Charles G. Dawes, Marietta 1884, Vice President of the United States, United States Ambassador to the United Kingdom; Nobel Peace Prize laureate
Arthur M. Hyde, Michigan 1899, United States Secretary of Agriculture
Arthur H. Vandenberg, Michigan 1904, United States Senator from Michigan
Joyce Kilmer, Rutgers 1908 (did not graduate), poet, journalist, editor, soldier.
Warren Randolph Burgess, Brown 1912, United States Permanent Representative to NATO
Joseph P. Kennedy, Harvard 1912, Ambassador to Great Britain, Kennedy family patriarch
Paul Douglas, Bowdoin 1913, United States Senator from Illinois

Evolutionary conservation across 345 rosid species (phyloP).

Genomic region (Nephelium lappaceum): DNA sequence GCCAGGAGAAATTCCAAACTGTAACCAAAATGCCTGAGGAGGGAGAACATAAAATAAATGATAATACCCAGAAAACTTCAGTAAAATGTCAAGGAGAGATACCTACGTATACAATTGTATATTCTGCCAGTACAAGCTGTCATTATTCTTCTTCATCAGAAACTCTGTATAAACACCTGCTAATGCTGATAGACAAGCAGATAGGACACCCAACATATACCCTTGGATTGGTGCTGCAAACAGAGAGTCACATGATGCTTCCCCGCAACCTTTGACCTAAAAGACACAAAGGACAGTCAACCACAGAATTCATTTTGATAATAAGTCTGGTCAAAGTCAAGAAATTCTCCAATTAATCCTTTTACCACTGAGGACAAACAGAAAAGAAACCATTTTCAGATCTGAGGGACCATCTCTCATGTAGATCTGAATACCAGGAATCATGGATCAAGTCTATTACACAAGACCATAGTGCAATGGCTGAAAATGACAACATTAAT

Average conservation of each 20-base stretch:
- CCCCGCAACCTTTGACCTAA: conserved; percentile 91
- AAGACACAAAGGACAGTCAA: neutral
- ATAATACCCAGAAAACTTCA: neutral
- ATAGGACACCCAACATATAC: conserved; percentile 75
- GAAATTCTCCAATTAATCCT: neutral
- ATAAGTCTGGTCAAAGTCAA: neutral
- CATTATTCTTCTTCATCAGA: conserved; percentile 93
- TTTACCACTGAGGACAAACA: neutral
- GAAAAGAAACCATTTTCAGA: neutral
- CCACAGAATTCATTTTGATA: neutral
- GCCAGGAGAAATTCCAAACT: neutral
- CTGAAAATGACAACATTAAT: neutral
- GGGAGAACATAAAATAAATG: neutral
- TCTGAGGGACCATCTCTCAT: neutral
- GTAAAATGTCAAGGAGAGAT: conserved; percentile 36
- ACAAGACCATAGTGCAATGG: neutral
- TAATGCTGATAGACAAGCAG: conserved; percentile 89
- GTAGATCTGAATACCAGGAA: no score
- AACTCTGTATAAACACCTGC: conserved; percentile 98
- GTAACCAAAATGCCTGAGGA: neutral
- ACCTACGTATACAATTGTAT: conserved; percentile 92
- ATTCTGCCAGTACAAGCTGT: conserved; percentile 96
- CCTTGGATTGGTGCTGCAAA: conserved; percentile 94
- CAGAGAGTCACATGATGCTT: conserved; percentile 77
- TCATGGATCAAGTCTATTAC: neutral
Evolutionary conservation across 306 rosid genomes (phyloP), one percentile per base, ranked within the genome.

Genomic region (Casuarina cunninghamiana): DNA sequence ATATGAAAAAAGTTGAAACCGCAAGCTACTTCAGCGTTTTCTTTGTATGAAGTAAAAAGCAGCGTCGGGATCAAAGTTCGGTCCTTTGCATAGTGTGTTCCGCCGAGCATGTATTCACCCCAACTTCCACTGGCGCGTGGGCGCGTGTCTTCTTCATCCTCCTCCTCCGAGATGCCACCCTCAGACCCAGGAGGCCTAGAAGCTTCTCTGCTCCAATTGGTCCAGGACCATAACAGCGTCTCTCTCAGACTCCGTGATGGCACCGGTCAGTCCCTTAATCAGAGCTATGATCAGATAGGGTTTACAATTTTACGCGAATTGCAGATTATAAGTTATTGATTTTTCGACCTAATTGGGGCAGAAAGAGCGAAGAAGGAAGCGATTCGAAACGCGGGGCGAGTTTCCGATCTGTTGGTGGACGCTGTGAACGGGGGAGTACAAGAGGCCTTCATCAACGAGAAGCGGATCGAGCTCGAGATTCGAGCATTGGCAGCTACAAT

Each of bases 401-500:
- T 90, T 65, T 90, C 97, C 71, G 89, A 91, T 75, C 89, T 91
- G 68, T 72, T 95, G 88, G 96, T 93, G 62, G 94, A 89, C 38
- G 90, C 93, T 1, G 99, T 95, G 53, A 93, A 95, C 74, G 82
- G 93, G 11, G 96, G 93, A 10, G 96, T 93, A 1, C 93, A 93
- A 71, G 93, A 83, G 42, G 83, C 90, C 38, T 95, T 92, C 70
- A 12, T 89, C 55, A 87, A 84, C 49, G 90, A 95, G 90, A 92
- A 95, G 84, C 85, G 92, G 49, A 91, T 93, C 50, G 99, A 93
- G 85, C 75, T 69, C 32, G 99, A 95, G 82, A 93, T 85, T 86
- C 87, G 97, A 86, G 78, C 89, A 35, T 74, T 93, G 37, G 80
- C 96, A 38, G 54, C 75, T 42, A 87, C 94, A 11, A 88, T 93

Sumner T. Pike, Bowdoin 1913, President of the Atomic Energy Commission
Kenneth B. Keating, Rochester 1919, United States Senator, New York; Ambassador to India; Ambassador to Israel; Brigadier General, United States Army
Lester B. Pearson, Toronto 1919, Prime Minister of Canada and President of the United Nations General Assembly; Nobel Prize winner for Peace
David E. Lilienthal, DePauw 1920, President of the Atomic Energy Commission
Herbert Brownell, Nebraska 1924, United States Attorney General
Clifford P. Case, Rutgers 1925, Senator from New Jersey
General David M. Shoup, DePauw 1926, Commandant of the Marine Corps, Medal of Honor recipient
Winston L. Prouty, Lafayette 1930, Senator – Vermont
Foy D. Kohler, Ohio State 1931, Ambassador to the USSR
William H. Avery, Kansas 1934, Governor, State of Kansas
Robert T. Stafford, Middlebury 1935, US Congressman and Senator, Vermont
Hugh Ellsworth Rodham, Pennsylvania State 1935, Father of First Lady Hillary Rodham Clinton
Joseph L. Fisher, Technology 1935, US Congressman, Virginia